Speaker of the House Nancy Pelosi (D-Calif.) has doubled down on a provision in the Democrats’ multi-trillion-dollar reconciliation bill that would allow the Internal Revenue Service (IRS) to see information on all Americans’ bank transactions totaling $600 or more. Republicans and banks have raised the alarm about the provision, reporting that their constituents and clients are deeply concerned about the proposal.
Since the introduction of their reconciliation bill, Democrats have insisted that the bill will not add to the debt or the deficit, claiming that all new spending in the bill will be paid for.
Along with significantly increasing marginal tax rates to pay for the bill, Democrats proposed and wrote into the bill a section to allow the IRS to gather Americans’ private information from banks, including information on all transactions totaling more than $600.
Banking industry officials and other financial services firms are bracing for a long fight over a bill that will require banks to share consumer account information with the Internal Revenue Service to boost federal tax revenue.
This notion originally gained traction this spring within the American Families Plan by the Biden administration. But bankers and even some consumer groups have slammed it as a compliance concern and a privacy issue. Financial institutions already provide the IRS with large quantities of data.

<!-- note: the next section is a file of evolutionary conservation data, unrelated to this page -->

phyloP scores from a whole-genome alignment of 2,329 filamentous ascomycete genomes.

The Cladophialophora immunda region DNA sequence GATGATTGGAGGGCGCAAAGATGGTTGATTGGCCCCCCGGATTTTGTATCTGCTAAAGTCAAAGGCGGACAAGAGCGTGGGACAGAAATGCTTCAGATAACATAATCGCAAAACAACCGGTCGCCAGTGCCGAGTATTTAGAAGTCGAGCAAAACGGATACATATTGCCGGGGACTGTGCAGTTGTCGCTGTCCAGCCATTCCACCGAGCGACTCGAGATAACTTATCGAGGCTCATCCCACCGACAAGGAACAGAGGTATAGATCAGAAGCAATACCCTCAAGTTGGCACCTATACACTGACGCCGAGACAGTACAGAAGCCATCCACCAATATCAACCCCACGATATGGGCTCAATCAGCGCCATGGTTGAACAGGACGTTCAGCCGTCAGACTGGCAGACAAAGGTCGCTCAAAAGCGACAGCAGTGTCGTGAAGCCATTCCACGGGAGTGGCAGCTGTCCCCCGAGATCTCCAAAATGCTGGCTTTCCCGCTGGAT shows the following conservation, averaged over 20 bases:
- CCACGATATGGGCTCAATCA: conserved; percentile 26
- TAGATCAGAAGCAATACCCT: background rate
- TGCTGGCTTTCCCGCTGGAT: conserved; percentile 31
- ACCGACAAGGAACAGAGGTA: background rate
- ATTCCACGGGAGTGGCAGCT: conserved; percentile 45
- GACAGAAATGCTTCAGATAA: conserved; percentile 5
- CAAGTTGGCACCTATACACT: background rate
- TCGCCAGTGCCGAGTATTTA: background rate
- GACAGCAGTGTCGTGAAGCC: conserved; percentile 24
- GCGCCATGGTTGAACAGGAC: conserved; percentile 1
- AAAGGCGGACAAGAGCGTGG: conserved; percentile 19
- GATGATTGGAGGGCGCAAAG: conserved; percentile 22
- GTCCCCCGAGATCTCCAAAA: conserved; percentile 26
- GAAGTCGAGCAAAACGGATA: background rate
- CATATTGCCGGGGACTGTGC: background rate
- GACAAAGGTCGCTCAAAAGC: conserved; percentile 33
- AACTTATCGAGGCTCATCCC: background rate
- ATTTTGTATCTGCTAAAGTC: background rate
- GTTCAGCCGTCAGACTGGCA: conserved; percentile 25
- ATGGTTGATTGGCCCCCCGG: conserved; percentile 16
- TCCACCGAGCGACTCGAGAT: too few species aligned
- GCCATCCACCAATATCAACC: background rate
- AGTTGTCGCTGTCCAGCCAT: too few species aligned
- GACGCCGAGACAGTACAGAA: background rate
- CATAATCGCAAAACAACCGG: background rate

As part of the 3.5 trillion dollar budget reconciliation package proposed by the Biden administration, legislators are considering this invasive proposal as an income source to fund the massive budget.
The Biden administration argued that bank surveillance would prevent tax evasion, but many are obviously concerned that it’s a breach of the Fourth Amendment (which protects people from unreasonable searches and seizures by the government) and would also favor those who are embracing the move towards decentralized finance and cryptocurrencies, as well as those that use off-shore accounts.
The proposals would force banks to report every deposit and withdrawal related to a bank account and would also include centralized companies such as PayPal, Venmo, (owned by PayPal), CashApp, and cryptocurrency exchanges.
A former Treasury Department official, Edwards — whose decision to leak a trove of highly confidential government documents to BuzzFeed News prompted a massive investigation that exposed how dirty money moves through the global banking system and helped spur legislative action in the US and beyond — reported to Federal Prison Camp, Alderson, on Friday morning to begin her six-month sentence. The minimum-security prison is where Martha Stewart and Billie Holiday both served time.
The information she provided to BuzzFeed News formed the basis of the FinCEN Files, which was a finalist for the Pulitzer Prize, journalism’s highest honor.
But many across the US are not familiar with Edwards. Labeling her “the forgotten whistleblower,” the Washington Post described her in July as “one of the most important whistleblowers of our era, and yet hardly anyone remembers her name.”
Despite losing her freedom and most, if not all, of her family’s finances waging a legal fight, Edwards maintained she had no regrets, believing her actions will help thwart future criminals and terrorists. “I’m absolutely proud of what I did,” she said, “and I know American lives have been saved.”